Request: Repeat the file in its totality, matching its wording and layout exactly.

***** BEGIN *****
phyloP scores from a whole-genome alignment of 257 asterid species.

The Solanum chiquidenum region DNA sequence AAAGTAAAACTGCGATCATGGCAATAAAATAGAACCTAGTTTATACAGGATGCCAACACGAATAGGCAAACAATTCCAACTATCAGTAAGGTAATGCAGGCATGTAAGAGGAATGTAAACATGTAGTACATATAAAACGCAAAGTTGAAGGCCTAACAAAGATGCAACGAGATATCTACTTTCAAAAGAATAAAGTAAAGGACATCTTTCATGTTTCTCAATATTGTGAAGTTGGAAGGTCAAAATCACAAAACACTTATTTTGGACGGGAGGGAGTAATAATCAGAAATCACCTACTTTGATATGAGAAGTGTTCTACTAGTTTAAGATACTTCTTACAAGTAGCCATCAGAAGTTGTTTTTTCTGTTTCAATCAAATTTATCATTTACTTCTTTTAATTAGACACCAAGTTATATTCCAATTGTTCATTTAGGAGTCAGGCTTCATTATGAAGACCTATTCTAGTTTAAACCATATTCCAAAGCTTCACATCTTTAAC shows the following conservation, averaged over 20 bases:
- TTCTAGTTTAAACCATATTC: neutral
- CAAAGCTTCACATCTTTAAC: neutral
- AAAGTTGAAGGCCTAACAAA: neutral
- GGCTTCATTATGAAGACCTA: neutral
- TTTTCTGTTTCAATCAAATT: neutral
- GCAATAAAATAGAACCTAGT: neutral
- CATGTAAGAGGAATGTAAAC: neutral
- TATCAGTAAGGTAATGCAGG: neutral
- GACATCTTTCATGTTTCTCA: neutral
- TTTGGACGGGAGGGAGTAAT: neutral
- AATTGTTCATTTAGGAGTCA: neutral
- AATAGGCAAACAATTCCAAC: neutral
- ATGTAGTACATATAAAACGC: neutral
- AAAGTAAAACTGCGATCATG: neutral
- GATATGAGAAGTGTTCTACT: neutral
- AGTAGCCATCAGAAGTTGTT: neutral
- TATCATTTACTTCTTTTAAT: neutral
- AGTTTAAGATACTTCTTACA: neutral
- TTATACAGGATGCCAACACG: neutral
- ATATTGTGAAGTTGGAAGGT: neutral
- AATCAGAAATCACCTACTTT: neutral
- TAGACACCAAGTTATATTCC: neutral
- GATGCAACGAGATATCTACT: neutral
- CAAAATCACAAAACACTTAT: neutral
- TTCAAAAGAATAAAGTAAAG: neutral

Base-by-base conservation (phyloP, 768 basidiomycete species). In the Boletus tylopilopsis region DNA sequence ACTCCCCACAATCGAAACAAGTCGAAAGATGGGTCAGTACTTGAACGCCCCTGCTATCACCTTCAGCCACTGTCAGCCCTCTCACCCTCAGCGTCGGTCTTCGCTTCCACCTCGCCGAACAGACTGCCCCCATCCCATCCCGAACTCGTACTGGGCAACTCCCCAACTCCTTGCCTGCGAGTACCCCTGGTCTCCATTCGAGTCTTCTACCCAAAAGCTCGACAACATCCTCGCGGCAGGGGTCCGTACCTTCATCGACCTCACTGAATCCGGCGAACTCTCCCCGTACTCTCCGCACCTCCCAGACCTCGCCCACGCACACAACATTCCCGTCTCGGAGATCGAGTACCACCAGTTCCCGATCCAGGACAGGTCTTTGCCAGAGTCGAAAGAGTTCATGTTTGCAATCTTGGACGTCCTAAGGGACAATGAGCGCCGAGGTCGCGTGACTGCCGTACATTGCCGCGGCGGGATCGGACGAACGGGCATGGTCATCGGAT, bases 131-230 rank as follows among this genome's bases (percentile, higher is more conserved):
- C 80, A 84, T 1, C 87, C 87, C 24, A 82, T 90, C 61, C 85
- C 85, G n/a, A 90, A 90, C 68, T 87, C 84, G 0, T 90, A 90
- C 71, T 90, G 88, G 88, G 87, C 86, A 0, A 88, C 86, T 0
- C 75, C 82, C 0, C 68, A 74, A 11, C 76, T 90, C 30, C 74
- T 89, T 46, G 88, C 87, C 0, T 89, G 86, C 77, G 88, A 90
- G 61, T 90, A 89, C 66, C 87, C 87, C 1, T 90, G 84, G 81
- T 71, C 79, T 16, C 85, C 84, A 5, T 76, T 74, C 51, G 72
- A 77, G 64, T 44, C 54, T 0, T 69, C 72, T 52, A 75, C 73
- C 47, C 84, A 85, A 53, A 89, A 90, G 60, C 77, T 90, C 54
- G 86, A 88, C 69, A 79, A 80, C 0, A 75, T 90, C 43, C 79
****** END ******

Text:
phyloP scores from a whole-genome alignment of 257 asterid species.

The Solanum chiquidenum region DNA sequence AAAGTAAAACTGCGATCATGGCAATAAAATAGAACCTAGTTTATACAGGATGCCAACACGAATAGGCAAACAATTCCAACTATCAGTAAGGTAATGCAGGCATGTAAGAGGAATGTAAACATGTAGTACATATAAAACGCAAAGTTGAAGGCCTAACAAAGATGCAACGAGATATCTACTTTCAAAAGAATAAAGTAAAGGACATCTTTCATGTTTCTCAATATTGTGAAGTTGGAAGGTCAAAATCACAAAACACTTATTTTGGACGGGAGGGAGTAATAATCAGAAATCACCTACTTTGATATGAGAAGTGTTCTACTAGTTTAAGATACTTCTTACAAGTAGCCATCAGAAGTTGTTTTTTCTGTTTCAATCAAATTTATCATTTACTTCTTTTAATTAGACACCAAGTTATATTCCAATTGTTCATTTAGGAGTCAGGCTTCATTATGAAGACCTATTCTAGTTTAAACCATATTCCAAAGCTTCACATCTTTAAC shows the following conservation, averaged over 20 bases:
- TTCTAGTTTAAACCATATTC: neutral
- CAAAGCTTCACATCTTTAAC: neutral
- AAAGTTGAAGGCCTAACAAA: neutral
- GGCTTCATTATGAAGACCTA: neutral
- TTTTCTGTTTCAATCAAATT: neutral
- GCAATAAAATAGAACCTAGT: neutral
- CATGTAAGAGGAATGTAAAC: neutral
- TATCAGTAAGGTAATGCAGG: neutral
- GACATCTTTCATGTTTCTCA: neutral
- TTTGGACGGGAGGGAGTAAT: neutral
- AATTGTTCATTTAGGAGTCA: neutral
- AATAGGCAAACAATTCCAAC: neutral
- ATGTAGTACATATAAAACGC: neutral
- AAAGTAAAACTGCGATCATG: neutral
- GATATGAGAAGTGTTCTACT: neutral
- AGTAGCCATCAGAAGTTGTT: neutral
- TATCATTTACTTCTTTTAAT: neutral
- AGTTTAAGATACTTCTTACA: neutral
- TTATACAGGATGCCAACACG: neutral
- ATATTGTGAAGTTGGAAGGT: neutral
- AATCAGAAATCACCTACTTT: neutral
- TAGACACCAAGTTATATTCC: neutral
- GATGCAACGAGATATCTACT: neutral
- CAAAATCACAAAACACTTAT: neutral
- TTCAAAAGAATAAAGTAAAG: neutral

Base-by-base conservation (phyloP, 768 basidiomycete species). In the Boletus tylopilopsis region DNA sequence ACTCCCCACAATCGAAACAAGTCGAAAGATGGGTCAGTACTTGAACGCCCCTGCTATCACCTTCAGCCACTGTCAGCCCTCTCACCCTCAGCGTCGGTCTTCGCTTCCACCTCGCCGAACAGACTGCCCCCATCCCATCCCGAACTCGTACTGGGCAACTCCCCAACTCCTTGCCTGCGAGTACCCCTGGTCTCCATTCGAGTCTTCTACCCAAAAGCTCGACAACATCCTCGCGGCAGGGGTCCGTACCTTCATCGACCTCACTGAATCCGGCGAACTCTCCCCGTACTCTCCGCACCTCCCAGACCTCGCCCACGCACACAACATTCCCGTCTCGGAGATCGAGTACCACCAGTTCCCGATCCAGGACAGGTCTTTGCCAGAGTCGAAAGAGTTCATGTTTGCAATCTTGGACGTCCTAAGGGACAATGAGCGCCGAGGTCGCGTGACTGCCGTACATTGCCGCGGCGGGATCGGACGAACGGGCATGGTCATCGGAT, bases 131-230 rank as follows among this genome's bases (percentile, higher is more conserved):
- C 80, A 84, T 1, C 87, C 87, C 24, A 82, T 90, C 61, C 85
- C 85, G n/a, A 90, A 90, C 68, T 87, C 84, G 0, T 90, A 90
- C 71, T 90, G 88, G 88, G 87, C 86, A 0, A 88, C 86, T 0
- C 75, C 82, C 0, C 68, A 74, A 11, C 76, T 90, C 30, C 74
- T 89, T 46, G 88, C 87, C 0, T 89, G 86, C 77, G 88, A 90
- G 61, T 90, A 89, C 66, C 87, C 87, C 1, T 90, G 84, G 81
- T 71, C 79, T 16, C 85, C 84, A 5, T 76, T 74, C 51, G 72
- A 77, G 64, T 44, C 54, T 0, T 69, C 72, T 52, A 75, C 73
- C 47, C 84, A 85, A 53, A 89, A 90, G 60, C 77, T 90, C 54
- G 86, A 88, C 69, A 79, A 80, C 0, A 75, T 90, C 43, C 79